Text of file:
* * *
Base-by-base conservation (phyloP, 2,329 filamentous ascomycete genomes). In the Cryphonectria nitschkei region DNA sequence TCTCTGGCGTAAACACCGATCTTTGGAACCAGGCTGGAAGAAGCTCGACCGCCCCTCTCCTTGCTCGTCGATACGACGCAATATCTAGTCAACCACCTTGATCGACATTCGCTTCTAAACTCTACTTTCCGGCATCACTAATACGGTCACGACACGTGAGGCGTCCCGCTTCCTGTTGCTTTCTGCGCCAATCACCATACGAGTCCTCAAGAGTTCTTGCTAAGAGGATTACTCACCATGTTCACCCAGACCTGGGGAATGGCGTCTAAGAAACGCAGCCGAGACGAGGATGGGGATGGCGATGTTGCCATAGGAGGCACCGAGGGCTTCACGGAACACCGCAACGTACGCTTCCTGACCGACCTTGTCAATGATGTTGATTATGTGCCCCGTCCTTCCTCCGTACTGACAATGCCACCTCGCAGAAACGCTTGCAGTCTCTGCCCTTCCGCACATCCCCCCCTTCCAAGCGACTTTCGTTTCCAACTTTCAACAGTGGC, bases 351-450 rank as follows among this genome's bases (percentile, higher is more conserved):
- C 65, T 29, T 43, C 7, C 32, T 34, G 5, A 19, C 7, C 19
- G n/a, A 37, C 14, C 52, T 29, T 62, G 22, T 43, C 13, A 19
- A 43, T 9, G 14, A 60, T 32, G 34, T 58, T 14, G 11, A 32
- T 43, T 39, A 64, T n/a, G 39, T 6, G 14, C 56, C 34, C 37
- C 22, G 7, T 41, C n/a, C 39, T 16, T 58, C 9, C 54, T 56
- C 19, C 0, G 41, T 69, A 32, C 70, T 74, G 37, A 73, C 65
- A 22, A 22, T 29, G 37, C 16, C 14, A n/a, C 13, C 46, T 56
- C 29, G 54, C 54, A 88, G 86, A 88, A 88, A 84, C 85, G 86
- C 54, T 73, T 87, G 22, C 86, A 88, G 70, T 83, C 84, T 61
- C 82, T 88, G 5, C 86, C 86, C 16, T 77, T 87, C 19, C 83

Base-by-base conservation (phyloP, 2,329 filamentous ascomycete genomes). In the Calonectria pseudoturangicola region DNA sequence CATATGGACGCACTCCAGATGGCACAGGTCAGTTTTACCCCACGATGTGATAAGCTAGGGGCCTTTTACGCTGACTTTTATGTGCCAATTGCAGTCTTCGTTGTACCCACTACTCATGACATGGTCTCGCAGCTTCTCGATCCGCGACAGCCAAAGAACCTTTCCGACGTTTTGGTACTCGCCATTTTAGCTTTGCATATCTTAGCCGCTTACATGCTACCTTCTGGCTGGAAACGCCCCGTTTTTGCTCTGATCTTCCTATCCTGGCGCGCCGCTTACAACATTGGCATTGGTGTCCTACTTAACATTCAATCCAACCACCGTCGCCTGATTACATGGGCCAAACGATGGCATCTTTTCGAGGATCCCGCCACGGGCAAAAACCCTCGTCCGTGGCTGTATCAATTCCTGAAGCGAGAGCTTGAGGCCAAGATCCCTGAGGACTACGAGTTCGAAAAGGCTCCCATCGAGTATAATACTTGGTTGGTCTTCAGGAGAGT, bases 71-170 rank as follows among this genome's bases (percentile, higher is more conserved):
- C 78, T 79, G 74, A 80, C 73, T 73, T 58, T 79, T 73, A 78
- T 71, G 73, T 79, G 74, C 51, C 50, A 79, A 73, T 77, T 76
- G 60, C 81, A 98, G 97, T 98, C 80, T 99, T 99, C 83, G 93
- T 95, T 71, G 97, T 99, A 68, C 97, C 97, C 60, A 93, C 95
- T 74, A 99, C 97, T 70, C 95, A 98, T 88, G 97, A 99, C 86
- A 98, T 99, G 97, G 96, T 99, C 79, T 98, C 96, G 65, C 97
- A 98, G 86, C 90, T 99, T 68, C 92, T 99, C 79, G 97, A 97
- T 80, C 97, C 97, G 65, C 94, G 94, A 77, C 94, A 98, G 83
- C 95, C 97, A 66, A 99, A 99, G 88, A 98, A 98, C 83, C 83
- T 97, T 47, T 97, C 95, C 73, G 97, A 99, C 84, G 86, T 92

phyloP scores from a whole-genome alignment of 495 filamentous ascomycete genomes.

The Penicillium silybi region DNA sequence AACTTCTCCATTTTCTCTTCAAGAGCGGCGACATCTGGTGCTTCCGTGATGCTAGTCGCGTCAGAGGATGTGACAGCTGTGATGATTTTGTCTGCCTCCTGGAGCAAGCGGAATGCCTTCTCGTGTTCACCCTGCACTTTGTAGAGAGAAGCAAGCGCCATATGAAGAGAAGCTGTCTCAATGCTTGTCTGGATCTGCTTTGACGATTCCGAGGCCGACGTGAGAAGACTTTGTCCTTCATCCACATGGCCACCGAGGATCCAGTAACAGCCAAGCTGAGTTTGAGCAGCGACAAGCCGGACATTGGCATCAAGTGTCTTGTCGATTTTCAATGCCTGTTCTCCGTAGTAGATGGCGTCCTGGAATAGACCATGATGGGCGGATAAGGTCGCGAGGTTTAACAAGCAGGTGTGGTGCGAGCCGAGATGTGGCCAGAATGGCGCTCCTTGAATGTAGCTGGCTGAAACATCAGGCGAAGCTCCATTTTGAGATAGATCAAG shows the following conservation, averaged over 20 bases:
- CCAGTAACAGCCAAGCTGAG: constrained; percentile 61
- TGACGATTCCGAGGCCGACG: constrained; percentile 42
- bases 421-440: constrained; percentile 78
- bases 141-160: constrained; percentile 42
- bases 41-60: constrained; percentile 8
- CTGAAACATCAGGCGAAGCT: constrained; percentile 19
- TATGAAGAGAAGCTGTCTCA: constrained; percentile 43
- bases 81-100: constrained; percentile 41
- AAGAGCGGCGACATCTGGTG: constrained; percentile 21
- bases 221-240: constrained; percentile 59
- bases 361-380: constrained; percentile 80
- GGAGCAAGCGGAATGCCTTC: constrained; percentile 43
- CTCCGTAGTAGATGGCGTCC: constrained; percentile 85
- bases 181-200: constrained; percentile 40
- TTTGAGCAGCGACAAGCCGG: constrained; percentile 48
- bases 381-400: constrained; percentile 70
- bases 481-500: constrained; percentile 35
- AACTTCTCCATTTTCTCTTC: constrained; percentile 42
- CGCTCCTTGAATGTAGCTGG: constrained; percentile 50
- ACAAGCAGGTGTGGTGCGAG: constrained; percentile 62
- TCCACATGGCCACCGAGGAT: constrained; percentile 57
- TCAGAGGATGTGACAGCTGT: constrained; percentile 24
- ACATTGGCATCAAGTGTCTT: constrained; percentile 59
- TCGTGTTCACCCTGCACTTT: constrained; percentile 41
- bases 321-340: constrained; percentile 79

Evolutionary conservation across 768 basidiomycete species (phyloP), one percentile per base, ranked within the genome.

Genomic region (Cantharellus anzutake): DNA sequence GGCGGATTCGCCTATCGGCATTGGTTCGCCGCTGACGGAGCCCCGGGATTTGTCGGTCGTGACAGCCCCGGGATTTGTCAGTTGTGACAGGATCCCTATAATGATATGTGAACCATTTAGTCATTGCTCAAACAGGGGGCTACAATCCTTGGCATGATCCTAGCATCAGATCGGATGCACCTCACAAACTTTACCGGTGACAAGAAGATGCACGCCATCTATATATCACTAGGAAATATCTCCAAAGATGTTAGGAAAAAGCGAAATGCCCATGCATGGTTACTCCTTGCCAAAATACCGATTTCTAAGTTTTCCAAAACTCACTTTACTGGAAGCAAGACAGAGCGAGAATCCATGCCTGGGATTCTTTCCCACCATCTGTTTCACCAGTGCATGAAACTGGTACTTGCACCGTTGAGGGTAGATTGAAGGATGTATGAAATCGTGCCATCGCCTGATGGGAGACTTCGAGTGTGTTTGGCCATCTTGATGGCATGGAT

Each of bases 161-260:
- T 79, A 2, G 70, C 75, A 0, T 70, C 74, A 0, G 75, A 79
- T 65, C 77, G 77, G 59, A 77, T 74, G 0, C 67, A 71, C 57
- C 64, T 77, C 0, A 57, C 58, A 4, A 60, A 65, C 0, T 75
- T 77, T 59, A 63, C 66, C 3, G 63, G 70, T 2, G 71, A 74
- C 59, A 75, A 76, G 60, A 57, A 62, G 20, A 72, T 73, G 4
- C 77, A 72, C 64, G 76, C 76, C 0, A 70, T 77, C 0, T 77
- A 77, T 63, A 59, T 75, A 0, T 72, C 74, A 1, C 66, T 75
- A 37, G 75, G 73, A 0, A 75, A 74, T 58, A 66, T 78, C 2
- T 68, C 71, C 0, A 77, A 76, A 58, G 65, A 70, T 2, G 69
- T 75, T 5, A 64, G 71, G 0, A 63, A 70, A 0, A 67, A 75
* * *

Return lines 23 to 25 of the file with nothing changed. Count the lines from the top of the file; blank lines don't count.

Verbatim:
phyloP scores from a whole-genome alignment of 495 filamentous ascomycete genomes.

The Penicillium silybi region DNA sequence AACTTCTCCATTTTCTCTTCAAGAGCGGCGACATCTGGTGCTTCCGTGATGCTAGTCGCGTCAGAGGATGTGACAGCTGTGATGATTTTGTCTGCCTCCTGGAGCAAGCGGAATGCCTTCTCGTGTTCACCCTGCACTTTGTAGAGAGAAGCAAGCGCCATATGAAGAGAAGCTGTCTCAATGCTTGTCTGGATCTGCTTTGACGATTCCGAGGCCGACGTGAGAAGACTTTGTCCTTCATCCACATGGCCACCGAGGATCCAGTAACAGCCAAGCTGAGTTTGAGCAGCGACAAGCCGGACATTGGCATCAAGTGTCTTGTCGATTTTCAATGCCTGTTCTCCGTAGTAGATGGCGTCCTGGAATAGACCATGATGGGCGGATAAGGTCGCGAGGTTTAACAAGCAGGTGTGGTGCGAGCCGAGATGTGGCCAGAATGGCGCTCCTTGAATGTAGCTGGCTGAAACATCAGGCGAAGCTCCATTTTGAGATAGATCAAG shows the following conservation, averaged over 20 bases:
- CCAGTAACAGCCAAGCTGAG: constrained; percentile 61